iPad gains on Kindle in e-reader race, but does it matter?

A survey of 2,800 e-reader users doesn't take into account how many iPad book readers are using the Kindle iPad app

Apple's iPad vs Amazon's Kindle DX

Apple's iPad vs Amazon's Kindle DX

The race to become the most popular e-reading in the United States is down to Apple's iPad and Amazon's Kindle, according to a recent survey of 2,800 e-reader users by ChangeWave Research. ChangeWave found that Kindle's market share dropped in November by 15 percentage points to 47 per cent of the market compared with the results from a survey ChangeWave conducted in August. Apple's iPad, meanwhile, has jumped by 16 points to take up 32 per cent of the market.

The Kindle and iPad were followed by Sony's Reader at five per cent and Barnes & Noble's Nook with four per cent. It's not clear which devices make up the missing 12 per cent of the US market.

ChangeWave's results are interesting and show that the iPad is a very popular gadget, but the findings aren't all they're cracked up to be. Let's take a look.

E-reader Satisfaction

Readers love their Kindle device, according to ChangeWave, but they love their iPad even more. ChangeWave found that 75 per cent of those surveyed said they were very satisfied with their iPad as an e-reader compared with 54 per cent of Kindle device users. Interestingly, the Kindle performed better with the wishy-washy crowd, with 38 per cent of respondents saying they were somewhat satisfied with the Kindle compared with 21 per cent with the iPad.

Device Content Wars

On the iPad you can read books, newspapers and magazines in specially designed third-party apps such as Conde Nast's GQ magazine app or Virgin's recently launched iPad magazine Project . You can also read similar content on the Kindle, but in grayscale and with limited interactivity. So it's no surprise that when it comes to content, the iPad is king, with 76 per cent reading books on the iPad, 51 per cent reading newspapers on the device, 36 per cent reading magazines and 45 per cent reading blogs and newsfeeds.

Unsurprisingly, Kindle owners use the device mostly to read books, a full 93 per cent of them. Just 11 per cent read newspapers on the device, eight per cent read magazines offered on the Kindle and only three per cent read blogs or RSS feeds on the Kindle.

Not the whole story

ChangeWave's findings show there's no question the iPad is a very popular device for reading. As more companies experiment with producing content for the device -- such as the aforementioned Project magazine or News Corp's upcoming daily newspaper for the iPad -- reading on the iPad is set to grow even more.

But one thing ChangeWave neglected to look into, or at least mention, is which apps people are using to read on the iPad. I have to wonder how many of the 76 per cent of iPad book readers are using the Kindle iPad application instead of Apple's iBooks app. Unlike iBooks, Kindle isn't just a device but a platform. You can read Kindle books on any number of devices including personal computers, as well as Android, iPhone, iPad, iPod Touch and BlackBerry devices. Apple's iBooks, on the other hand, is only available on the iPhone, iPad or iPod Touch.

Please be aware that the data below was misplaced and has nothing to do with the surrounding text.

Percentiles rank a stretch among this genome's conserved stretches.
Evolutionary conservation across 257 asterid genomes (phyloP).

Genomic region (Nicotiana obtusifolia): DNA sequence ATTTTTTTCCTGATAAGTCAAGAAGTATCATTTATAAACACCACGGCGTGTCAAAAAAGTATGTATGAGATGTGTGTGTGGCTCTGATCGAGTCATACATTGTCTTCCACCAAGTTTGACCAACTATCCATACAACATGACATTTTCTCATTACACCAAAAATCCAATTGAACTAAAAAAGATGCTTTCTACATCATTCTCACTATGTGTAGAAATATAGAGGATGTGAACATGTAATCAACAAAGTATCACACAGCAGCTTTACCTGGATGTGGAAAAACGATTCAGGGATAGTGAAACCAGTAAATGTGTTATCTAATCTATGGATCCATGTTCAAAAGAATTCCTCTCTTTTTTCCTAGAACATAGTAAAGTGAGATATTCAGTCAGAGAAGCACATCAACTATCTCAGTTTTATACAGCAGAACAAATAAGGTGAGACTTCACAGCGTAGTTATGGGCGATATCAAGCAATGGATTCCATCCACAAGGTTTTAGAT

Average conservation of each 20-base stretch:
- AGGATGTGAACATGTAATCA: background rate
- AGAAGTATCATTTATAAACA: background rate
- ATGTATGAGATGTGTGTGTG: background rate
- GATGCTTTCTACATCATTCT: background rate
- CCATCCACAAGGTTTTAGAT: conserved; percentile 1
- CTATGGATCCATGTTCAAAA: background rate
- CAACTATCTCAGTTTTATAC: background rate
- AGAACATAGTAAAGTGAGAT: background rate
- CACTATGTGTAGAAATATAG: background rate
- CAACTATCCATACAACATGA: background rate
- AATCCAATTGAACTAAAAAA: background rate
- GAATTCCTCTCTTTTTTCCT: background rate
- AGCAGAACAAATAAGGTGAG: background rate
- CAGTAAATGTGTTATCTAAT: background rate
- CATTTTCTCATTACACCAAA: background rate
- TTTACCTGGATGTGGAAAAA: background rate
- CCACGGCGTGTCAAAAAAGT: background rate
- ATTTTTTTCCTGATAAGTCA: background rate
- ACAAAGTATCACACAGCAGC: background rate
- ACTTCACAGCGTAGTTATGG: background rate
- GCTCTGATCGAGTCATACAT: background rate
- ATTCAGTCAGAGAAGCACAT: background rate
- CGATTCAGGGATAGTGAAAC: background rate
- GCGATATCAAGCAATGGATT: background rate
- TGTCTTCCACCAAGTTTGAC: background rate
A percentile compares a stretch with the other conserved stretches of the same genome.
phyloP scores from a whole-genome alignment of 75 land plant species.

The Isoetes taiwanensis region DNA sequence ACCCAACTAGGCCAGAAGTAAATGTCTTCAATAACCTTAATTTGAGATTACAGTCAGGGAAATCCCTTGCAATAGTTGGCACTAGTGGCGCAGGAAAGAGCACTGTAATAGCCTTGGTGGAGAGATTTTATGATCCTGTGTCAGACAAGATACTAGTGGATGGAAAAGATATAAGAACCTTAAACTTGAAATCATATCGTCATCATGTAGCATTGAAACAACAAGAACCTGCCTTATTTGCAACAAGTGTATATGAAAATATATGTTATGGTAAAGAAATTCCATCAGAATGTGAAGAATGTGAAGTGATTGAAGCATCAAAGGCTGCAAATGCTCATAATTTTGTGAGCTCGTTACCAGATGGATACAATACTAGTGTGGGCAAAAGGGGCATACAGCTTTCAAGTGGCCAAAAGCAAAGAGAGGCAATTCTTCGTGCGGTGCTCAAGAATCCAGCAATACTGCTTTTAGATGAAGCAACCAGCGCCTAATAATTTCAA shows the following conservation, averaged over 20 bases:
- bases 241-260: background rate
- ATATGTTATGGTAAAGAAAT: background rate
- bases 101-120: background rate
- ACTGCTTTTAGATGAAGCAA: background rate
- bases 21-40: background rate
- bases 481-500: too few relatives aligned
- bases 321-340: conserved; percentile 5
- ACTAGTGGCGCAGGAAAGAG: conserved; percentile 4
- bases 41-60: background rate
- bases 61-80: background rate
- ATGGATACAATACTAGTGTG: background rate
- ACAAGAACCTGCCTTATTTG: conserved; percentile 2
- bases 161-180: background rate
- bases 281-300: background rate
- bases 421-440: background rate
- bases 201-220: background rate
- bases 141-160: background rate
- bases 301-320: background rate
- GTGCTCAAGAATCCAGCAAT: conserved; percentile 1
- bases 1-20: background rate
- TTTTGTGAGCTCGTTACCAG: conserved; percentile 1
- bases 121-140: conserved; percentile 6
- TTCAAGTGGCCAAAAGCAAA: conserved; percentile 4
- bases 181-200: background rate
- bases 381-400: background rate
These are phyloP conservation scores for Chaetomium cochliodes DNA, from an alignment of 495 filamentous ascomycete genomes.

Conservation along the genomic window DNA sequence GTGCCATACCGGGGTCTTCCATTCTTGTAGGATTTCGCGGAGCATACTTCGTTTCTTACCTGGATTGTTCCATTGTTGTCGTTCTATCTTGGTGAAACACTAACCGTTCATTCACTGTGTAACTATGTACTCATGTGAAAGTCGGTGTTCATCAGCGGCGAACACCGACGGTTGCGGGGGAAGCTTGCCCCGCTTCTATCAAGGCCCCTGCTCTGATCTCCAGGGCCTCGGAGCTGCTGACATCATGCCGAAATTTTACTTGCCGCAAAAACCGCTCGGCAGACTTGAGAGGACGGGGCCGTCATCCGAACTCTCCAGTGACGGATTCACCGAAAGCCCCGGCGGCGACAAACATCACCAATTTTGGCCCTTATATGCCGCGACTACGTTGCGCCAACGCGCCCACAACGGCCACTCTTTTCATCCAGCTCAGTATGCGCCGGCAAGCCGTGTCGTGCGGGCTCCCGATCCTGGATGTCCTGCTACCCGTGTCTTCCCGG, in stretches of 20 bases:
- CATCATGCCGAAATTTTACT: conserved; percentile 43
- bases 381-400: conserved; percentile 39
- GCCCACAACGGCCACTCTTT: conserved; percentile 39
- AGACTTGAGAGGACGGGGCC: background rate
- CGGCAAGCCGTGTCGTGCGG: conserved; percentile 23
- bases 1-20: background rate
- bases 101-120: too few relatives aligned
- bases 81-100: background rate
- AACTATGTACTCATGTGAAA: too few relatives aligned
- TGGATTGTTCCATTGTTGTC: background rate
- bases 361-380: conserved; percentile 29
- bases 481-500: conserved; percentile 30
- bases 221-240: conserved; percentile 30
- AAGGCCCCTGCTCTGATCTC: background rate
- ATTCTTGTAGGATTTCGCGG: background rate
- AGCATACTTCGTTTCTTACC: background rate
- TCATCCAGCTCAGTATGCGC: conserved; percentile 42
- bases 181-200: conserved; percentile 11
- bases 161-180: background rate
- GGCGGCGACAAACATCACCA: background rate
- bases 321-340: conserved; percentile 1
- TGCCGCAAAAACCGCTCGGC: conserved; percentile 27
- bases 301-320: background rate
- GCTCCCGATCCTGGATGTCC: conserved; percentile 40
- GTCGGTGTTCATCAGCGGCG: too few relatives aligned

The iPad as a device may soon be more popular for reading than the Kindle device, but does that really matter to Amazon? Isn't the Kindle just a way to get more people reading books? As long as they're buying their e-books from Amazon and not iBooks, it doesn't really matter to Amazon which device they're using.

Amazingly, however, the Kindle is still going strong despite the iPad's popularity. Amazon routinely says the Kindle is its best-selling device, and ChangeWave found that 33 per cent of people looking for a new e-reader in the next 90 days plan on buying the Kindle, while 42 per cent plan on going with the iPad. But will the new iPad owners be reading on a Kindle or iBooks app? That's the real question.

Connect with Ian Paul (@ianpaul) on Twitter.

Join the newsletter!

Or

Sign up to gain exclusive access to email subscriptions, event invitations, competitions, giveaways, and much more.

Membership is free, and your security and privacy remain protected. View our privacy policy before signing up.

Error: Please check your email address.

Tags tabletsApplesonyconsumer electronicskindleapple ipadHandhelds / PDAsChangeWave Research

Keep up with the latest tech news, reviews and previews by subscribing to the Good Gear Guide newsletter.

Ian Paul

PC World (US online)
Show Comments

Essentials

Brother MFC-L3745CDW Colour Laser Multifunction

Learn more >

Mobile

Exec

Sony WH-1000XM4 Wireless Noise Cancelling Headphones

Learn more >

Budget

Back To Business Guide

Click for more ›

Most Popular Reviews

Latest Articles

Resources

PCW Evaluation Team

Tom Pope

Dynabook Portégé X30L-G

Ultimately this laptop has achieved everything I would hope for in a laptop for work, while fitting that into a form factor and weight that is remarkable.

Tom Sellers

MSI P65

This smart laptop was enjoyable to use and great to work on – creating content was super simple.

Lolita Wang

MSI GT76

It really doesn’t get more “gaming laptop” than this.

Jack Jeffries

MSI GS75

As the Maserati or BMW of laptops, it would fit perfectly in the hands of a professional needing firepower under the hood, sophistication and class on the surface, and gaming prowess (sports mode if you will) in between.

Taylor Carr

MSI PS63

The MSI PS63 is an amazing laptop and I would definitely consider buying one in the future.

Christopher Low

Brother RJ-4230B

This small mobile printer is exactly what I need for invoicing and other jobs such as sending fellow tradesman details or step-by-step instructions that I can easily print off from my phone or the Web.

Featured Content

Don’t have an account? Sign up here

Don't have an account? Sign up now

Forgot password?